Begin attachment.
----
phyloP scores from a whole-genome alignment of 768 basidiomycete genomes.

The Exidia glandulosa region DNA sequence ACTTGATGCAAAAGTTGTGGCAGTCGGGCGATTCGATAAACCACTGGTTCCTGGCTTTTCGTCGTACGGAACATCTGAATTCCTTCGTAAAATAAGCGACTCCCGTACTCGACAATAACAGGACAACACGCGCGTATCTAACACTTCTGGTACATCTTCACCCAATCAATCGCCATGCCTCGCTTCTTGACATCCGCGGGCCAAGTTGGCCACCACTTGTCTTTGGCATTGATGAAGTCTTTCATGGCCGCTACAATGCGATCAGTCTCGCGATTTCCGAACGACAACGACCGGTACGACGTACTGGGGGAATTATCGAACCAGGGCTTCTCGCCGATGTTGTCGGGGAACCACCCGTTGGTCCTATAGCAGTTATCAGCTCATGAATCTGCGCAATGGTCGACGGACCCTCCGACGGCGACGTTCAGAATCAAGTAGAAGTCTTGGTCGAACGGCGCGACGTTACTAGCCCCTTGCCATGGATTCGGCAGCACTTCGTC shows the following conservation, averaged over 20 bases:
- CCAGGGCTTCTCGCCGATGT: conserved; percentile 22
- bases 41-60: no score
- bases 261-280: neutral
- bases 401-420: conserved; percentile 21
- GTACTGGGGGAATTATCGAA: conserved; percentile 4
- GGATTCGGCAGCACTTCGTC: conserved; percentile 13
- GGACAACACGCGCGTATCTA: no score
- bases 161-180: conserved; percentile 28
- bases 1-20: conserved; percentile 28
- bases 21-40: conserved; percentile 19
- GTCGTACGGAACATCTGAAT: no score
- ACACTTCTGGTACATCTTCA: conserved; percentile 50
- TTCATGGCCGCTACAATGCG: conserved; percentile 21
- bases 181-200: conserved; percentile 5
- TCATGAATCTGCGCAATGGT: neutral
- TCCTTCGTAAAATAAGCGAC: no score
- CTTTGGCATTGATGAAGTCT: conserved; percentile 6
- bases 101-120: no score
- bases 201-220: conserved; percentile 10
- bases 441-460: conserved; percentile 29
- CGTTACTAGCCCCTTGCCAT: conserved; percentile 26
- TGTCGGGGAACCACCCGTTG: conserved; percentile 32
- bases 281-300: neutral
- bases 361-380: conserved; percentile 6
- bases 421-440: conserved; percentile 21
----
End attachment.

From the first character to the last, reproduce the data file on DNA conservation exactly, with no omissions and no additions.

phyloP scores from a whole-genome alignment of 768 basidiomycete genomes.

The Exidia glandulosa region DNA sequence ACTTGATGCAAAAGTTGTGGCAGTCGGGCGATTCGATAAACCACTGGTTCCTGGCTTTTCGTCGTACGGAACATCTGAATTCCTTCGTAAAATAAGCGACTCCCGTACTCGACAATAACAGGACAACACGCGCGTATCTAACACTTCTGGTACATCTTCACCCAATCAATCGCCATGCCTCGCTTCTTGACATCCGCGGGCCAAGTTGGCCACCACTTGTCTTTGGCATTGATGAAGTCTTTCATGGCCGCTACAATGCGATCAGTCTCGCGATTTCCGAACGACAACGACCGGTACGACGTACTGGGGGAATTATCGAACCAGGGCTTCTCGCCGATGTTGTCGGGGAACCACCCGTTGGTCCTATAGCAGTTATCAGCTCATGAATCTGCGCAATGGTCGACGGACCCTCCGACGGCGACGTTCAGAATCAAGTAGAAGTCTTGGTCGAACGGCGCGACGTTACTAGCCCCTTGCCATGGATTCGGCAGCACTTCGTC shows the following conservation, averaged over 20 bases:
- CCAGGGCTTCTCGCCGATGT: conserved; percentile 22
- bases 41-60: no score
- bases 261-280: neutral
- bases 401-420: conserved; percentile 21
- GTACTGGGGGAATTATCGAA: conserved; percentile 4
- GGATTCGGCAGCACTTCGTC: conserved; percentile 13
- GGACAACACGCGCGTATCTA: no score
- bases 161-180: conserved; percentile 28
- bases 1-20: conserved; percentile 28
- bases 21-40: conserved; percentile 19
- GTCGTACGGAACATCTGAAT: no score
- ACACTTCTGGTACATCTTCA: conserved; percentile 50
- TTCATGGCCGCTACAATGCG: conserved; percentile 21
- bases 181-200: conserved; percentile 5
- TCATGAATCTGCGCAATGGT: neutral
- TCCTTCGTAAAATAAGCGAC: no score
- CTTTGGCATTGATGAAGTCT: conserved; percentile 6
- bases 101-120: no score
- bases 201-220: conserved; percentile 10
- bases 441-460: conserved; percentile 29
- CGTTACTAGCCCCTTGCCAT: conserved; percentile 26
- TGTCGGGGAACCACCCGTTG: conserved; percentile 32
- bases 281-300: neutral
- bases 361-380: conserved; percentile 6
- bases 421-440: conserved; percentile 21